somehow to end in a particular way, such as well, badly, all right, etc. I hope everything turns out all right. The party did not turn out well.
turn out (that)
to happen; to end up; to result. After it was all over, it turned out that both of us were pleased with the bargain. Have you heard how the game turned out?
turn someone out
1. Lit. to send someone out of somewhere. I didn't pay my rent, so the manager turned me out. I'm glad it's not winter. I'd hate to turn out someone in the snow.
2. Fig. to train or produce someone with certain skills or talents. The state law school turns lawyers out by the dozen. A committee accused the state university of turning out too many veterinarians.
turn something out
1. to manufacture or produce something in numbers. The factory turns too few cars out. The factory turns out about seventy-five cars a day.
2. to turn off a light. Please turn the hall light out. Turn out the light.
zoom in(on someone or something)
1. . and pan in (on someone or something) to move in to a close-up picture of someone or something, using a zoom lens or a similar lens. The camera zoomed in on the love scene. The camera operator panned in slowly.
2. . to fly or move rapidly at someone or something. The hawk zoomed in on the sparrow. The angry bees zoomed in on Jane and stung her. When the door opened, the cat zoomed in.
3. . to concentrate on a matter related to someone or a problem. Let's zoom in on this matter of debt. She zoomed in and dealt quickly with the problem at hand.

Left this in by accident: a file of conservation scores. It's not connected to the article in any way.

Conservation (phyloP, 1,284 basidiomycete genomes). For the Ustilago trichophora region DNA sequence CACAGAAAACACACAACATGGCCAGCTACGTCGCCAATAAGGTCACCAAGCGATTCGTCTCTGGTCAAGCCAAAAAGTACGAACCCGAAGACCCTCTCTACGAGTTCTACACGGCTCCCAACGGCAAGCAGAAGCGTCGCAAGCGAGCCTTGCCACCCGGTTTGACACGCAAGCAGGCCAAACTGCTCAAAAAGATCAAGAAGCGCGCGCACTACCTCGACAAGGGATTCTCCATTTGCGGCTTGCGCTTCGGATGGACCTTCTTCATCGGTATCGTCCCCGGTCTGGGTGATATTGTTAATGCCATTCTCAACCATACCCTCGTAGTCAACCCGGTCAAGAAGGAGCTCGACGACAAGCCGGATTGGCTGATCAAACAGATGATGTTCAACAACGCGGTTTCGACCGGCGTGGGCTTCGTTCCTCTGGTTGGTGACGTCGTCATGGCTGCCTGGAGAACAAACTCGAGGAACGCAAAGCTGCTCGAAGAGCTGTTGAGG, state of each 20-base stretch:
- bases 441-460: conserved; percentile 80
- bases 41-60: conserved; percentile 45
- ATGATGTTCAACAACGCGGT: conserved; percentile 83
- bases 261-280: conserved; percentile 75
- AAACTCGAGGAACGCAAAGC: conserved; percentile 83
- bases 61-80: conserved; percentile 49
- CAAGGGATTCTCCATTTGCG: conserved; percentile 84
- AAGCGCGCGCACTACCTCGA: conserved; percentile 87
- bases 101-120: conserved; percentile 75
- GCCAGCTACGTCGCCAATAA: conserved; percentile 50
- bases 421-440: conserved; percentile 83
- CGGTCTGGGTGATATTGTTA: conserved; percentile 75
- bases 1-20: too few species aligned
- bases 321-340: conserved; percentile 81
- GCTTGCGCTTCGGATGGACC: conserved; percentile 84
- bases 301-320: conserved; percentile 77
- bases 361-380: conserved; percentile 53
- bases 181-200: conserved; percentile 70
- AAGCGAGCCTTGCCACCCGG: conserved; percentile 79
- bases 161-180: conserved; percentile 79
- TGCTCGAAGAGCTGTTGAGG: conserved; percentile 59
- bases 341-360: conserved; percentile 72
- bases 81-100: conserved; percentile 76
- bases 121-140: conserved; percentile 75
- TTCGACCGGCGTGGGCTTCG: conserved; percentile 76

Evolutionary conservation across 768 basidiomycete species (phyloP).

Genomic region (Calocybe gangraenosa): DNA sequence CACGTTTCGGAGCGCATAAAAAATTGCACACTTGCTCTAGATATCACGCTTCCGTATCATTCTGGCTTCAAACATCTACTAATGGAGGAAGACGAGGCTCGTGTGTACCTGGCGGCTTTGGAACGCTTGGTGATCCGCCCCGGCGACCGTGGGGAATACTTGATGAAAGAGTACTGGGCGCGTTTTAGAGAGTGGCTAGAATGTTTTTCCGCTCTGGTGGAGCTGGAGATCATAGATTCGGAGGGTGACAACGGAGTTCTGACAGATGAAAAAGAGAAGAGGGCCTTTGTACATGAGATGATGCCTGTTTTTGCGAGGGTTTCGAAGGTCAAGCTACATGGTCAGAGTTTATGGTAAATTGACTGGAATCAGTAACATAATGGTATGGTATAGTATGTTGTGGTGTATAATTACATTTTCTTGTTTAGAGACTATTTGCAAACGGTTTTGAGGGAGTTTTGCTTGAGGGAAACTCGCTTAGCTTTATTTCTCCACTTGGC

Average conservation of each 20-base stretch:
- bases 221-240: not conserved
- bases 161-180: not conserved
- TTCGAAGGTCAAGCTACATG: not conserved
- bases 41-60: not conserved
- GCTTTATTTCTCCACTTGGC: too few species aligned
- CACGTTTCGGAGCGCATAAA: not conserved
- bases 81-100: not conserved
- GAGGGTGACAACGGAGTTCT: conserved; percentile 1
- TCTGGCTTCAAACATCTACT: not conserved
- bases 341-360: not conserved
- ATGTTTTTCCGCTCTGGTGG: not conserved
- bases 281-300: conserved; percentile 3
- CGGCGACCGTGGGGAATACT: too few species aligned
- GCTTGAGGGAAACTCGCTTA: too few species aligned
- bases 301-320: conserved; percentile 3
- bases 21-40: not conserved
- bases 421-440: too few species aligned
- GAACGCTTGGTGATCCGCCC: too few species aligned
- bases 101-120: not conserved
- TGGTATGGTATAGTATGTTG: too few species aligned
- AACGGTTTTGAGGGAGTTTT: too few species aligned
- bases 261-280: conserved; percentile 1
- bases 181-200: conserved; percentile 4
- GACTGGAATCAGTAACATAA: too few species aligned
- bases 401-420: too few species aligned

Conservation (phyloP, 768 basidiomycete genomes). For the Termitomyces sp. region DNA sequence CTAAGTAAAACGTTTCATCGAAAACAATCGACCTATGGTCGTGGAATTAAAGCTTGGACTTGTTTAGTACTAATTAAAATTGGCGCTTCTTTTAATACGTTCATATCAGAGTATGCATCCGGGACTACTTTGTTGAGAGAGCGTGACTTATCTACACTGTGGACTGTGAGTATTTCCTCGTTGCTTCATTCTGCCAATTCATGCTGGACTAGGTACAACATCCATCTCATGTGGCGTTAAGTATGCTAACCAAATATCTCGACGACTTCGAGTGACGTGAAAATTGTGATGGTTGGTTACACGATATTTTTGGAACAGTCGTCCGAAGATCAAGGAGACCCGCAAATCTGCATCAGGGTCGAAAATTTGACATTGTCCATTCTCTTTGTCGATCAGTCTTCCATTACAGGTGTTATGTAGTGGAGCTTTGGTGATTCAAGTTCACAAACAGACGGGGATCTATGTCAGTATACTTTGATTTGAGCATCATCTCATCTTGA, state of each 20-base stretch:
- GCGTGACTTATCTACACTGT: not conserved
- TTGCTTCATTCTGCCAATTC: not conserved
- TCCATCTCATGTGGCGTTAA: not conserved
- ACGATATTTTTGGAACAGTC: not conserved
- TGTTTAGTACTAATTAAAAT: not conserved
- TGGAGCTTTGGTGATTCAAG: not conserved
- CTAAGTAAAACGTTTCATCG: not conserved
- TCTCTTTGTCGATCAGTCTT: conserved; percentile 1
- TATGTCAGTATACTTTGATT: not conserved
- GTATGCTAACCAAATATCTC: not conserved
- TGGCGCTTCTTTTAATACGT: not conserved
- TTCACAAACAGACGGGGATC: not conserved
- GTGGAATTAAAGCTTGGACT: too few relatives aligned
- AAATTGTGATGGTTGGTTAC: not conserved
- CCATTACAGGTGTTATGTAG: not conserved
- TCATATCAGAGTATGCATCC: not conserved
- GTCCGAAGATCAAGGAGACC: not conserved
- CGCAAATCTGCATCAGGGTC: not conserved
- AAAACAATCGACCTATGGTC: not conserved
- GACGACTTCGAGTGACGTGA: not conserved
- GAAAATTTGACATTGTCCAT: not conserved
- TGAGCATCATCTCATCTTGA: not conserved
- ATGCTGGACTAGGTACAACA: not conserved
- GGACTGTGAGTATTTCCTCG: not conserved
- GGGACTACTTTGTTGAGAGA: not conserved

a flash in the pan
briefly successful or popular At first, some of the major record labels thought rock ’n’ roll was just a flash in the pan.
Usage notes: sometimes used in the form no flash in the pan (successful or popular for more than a brief period): This trend is no flash in the pan.
out of the frying pan (into the fire)
from a bad situation to an even worse one Many kids who run away from unhappy homes discover they've jumped out of the frying pan into the fire when they try to live on their own.
Usage notes: often used with jump, as in the example
to happen or be successful He was very creative, although not all his ideas have panned out.
down the toilet
wasted or lost down the drain Appearing on that talk show is usually a sign that your career is already down the toilet.
Usage notes: often used with go: He never showed up to drive us, and our plans for the evening went down the toilet.
to happen or become known to happen in a particular way She assured him that everything would turn out all right. It turns out that Ray had borrowed the money from one of his students.
turn out (for something)
to come, appear, or be present for something A lot of students turned out for the demonstration. The last time she performed here the whole town turned out.
turn out somethingalso turn something out
to produce or make something Which university turns out the most successful scientists? The factory is turning the dolls out as fast as it can.
turn somebody out (of somewhere)
to force someone to leave a place They turned him out of the shelter when they discovered he was using drugs. She was forced to leave home, turned out at the age of 16.
zoom in (on something)
to view something more closely The software lets you zoom in so you can check the details of any part of the picture.
Etymology: based on the literal meaning of zoom in (to move quickly toward something)
down the toilet(British, American & Australian informal) also down the pan (British informal)
if something goes down the toilet, it is wasted or spoiled After the drug scandal, his career went down the toilet. If the factory closes, that'll be a million pounds' worth of investment down the pan.
a flash in the pan
something that happens only once or for a short time and will not be repeated We're hoping that this is a long-term opportunity, and not just a flash in the pan.
jump out of the frying pan (and) into the fire
to go from a bad situation to an even worse one Many kids who run away from unhappy homes discover they've jumped out of the frying pan and into the fire.
flash in the pan